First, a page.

You might already know that public school students don’t have to say the Pledge of Allegiance in school.
They have every right to stand silently or remain seated during the Pledge. Some students choose that option because they’re atheists who don’t believe we’re a nation “under God” while others don’t because they know we don’t actually have “liberty and justice for all.” Whatever the reason, students can’t be punished for their refusal to say the Pledge.
It took a couple of important legal battles to solidify that right — there’s an excellent podcast explaining the details — but that’s the law…
Except in two states: Florida and Texas. (It’s always Florida and Texas, isn’t it?)
In those states, the law says students can only get out of saying the Pledge if they have their parents’ permission.
What happens if you’re a student who doesn’t want to say the Pledge but you don’t have the support of your parents? Too bad. You’re out of luck.
There have been lawsuits in both states challenging those laws.
In Texas, in 2018, a case was settled without deciding that question. In Florida, in 2008, however, the 11th Circuit Court of Appeals ruled narrowly in favor of a particular student who didn’t want to say the Pledge… but ultimately allowed the law to stand. Parents still had power.
The rights of students and the rights of parents — two different sets of persons whose opinions can often clash — are the subject of a legislative balance in the statute before us. The State, in restricting the student’s freedom of speech, advances the protection of the constitutional rights of parents: an interest which the State may lawfully protect the student’s freedom of speech, advances the protection of the constitutional rights of parents…
… we also recognize that a parent’s right to interfere with the wishes of his child is stronger than a public school official’s right to interfere on behalf of the school’s own interest… this Court and others have routinely acknowledged parents as having the principal role in guiding how their children will be educated on civic values.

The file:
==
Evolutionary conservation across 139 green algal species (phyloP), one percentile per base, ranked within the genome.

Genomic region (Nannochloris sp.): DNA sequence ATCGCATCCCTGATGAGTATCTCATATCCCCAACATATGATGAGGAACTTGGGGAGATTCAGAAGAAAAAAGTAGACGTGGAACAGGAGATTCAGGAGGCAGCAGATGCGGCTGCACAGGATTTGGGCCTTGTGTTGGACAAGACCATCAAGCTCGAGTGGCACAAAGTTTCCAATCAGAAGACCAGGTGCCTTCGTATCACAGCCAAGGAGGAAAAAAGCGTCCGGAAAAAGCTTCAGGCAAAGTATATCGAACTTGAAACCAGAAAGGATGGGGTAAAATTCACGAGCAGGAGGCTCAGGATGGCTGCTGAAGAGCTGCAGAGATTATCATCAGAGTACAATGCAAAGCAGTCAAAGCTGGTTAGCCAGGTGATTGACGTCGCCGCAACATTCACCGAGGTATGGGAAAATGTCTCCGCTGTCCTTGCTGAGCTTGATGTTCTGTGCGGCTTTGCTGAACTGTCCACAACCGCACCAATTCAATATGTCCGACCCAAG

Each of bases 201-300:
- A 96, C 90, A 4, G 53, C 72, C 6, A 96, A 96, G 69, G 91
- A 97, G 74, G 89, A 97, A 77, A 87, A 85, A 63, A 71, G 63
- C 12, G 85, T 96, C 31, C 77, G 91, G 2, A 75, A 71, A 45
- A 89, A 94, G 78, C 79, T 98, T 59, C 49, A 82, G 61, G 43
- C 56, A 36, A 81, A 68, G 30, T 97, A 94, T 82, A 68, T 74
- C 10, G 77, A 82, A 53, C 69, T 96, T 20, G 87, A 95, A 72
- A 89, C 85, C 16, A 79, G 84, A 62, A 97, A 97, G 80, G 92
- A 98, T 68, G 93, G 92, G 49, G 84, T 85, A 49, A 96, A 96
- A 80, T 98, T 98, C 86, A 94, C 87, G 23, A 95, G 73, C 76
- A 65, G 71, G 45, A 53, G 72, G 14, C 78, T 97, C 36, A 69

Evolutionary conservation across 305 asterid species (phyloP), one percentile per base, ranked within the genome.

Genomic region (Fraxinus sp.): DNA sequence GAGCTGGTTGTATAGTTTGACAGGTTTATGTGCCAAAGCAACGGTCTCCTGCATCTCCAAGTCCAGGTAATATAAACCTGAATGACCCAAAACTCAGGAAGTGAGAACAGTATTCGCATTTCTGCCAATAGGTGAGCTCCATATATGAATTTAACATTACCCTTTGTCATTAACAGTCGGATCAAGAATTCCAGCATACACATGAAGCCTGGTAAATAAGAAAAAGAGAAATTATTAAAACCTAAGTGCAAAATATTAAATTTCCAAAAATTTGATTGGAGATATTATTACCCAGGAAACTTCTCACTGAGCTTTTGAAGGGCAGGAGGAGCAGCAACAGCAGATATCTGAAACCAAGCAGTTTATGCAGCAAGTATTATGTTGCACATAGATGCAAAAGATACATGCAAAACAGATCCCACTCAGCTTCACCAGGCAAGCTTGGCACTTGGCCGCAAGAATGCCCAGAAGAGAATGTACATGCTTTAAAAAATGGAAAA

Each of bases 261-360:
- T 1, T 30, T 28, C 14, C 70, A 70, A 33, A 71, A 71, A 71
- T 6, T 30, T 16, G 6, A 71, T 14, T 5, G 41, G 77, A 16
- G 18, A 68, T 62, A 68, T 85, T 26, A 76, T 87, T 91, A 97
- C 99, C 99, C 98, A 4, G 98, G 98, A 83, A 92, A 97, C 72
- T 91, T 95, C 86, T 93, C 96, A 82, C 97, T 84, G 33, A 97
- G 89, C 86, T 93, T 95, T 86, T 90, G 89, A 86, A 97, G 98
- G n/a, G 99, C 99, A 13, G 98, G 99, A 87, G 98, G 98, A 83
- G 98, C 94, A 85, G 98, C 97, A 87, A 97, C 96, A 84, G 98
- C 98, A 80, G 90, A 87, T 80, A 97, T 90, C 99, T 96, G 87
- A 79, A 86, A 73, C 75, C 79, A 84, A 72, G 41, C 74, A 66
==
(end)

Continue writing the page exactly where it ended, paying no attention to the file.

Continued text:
We conclude that the State’s interest in recognizing and protecting the rights of parents on some educational issues is sufficient to justify the restriction of some students’ freedom of speech.
Now, Caroline Mala Corbin, a Professor of Law at the University of Miami who has written extensively on church/state separation, has published a paper that will soon appear in the Indiana Law Journal picking apart the problems with that 11th Circuit ruling.
I won’t go into all the details here — the paper isn’t written for a lay audience, though it’s easy to read and really gets to the heart of why students alone should be deciding whether or not to stand for the Pledge. But essentially, Corbin argues that the justifications Florida and Texas have used in giving parents the authority to force their kids to say the Pledge make no sense and ought to be overturned.
… forcing students to pledge against their will exemplify all the harms of compelled speech… the claim that parents’ constitutional right to control the upbringing of their children justifies making the right to refuse contingent on parental permission misunderstands the nature of the parents’ right: it is meant to protect parents from the state, not to empower parents to trample on the rights of their children.
In short, a law that demands recitation of the pledge also means it demands affirmation of some viewpoints over others — a compulsion anathema to free speech.
Corbin admits that the courts have allowed parents’ wishes to trump their kids’ desires in certain situations — like when it comes to a minor having an abortion (whether or not you think that’s ethical). But when it comes to the Pledge, there’s no good reason to give parents veto power over their kids’ wishes.
… the decision whether to participate or not participate in the Pledge of Allegiance does not carry potentially serious consequences. Even when the Supreme Court has allowed states mandate parental guidance for important decisions, the Court has rejected handing parents veto power when children’s own constitutional rights were also at stake. It makes even less sense to award parents control over students’ speech in school when minors are mature enough to make their own decisions. Indeed, exercising this decision-making is crucial to developing their capacities as future citizens — the avowed goal of public school education.
All of this is sensible. There are solid reasons judges should overturn these laws if they’re ever challenged in the future. No students should have to say the Pledge if they don’t want to, and it shouldn’t matter if their parents agree with them.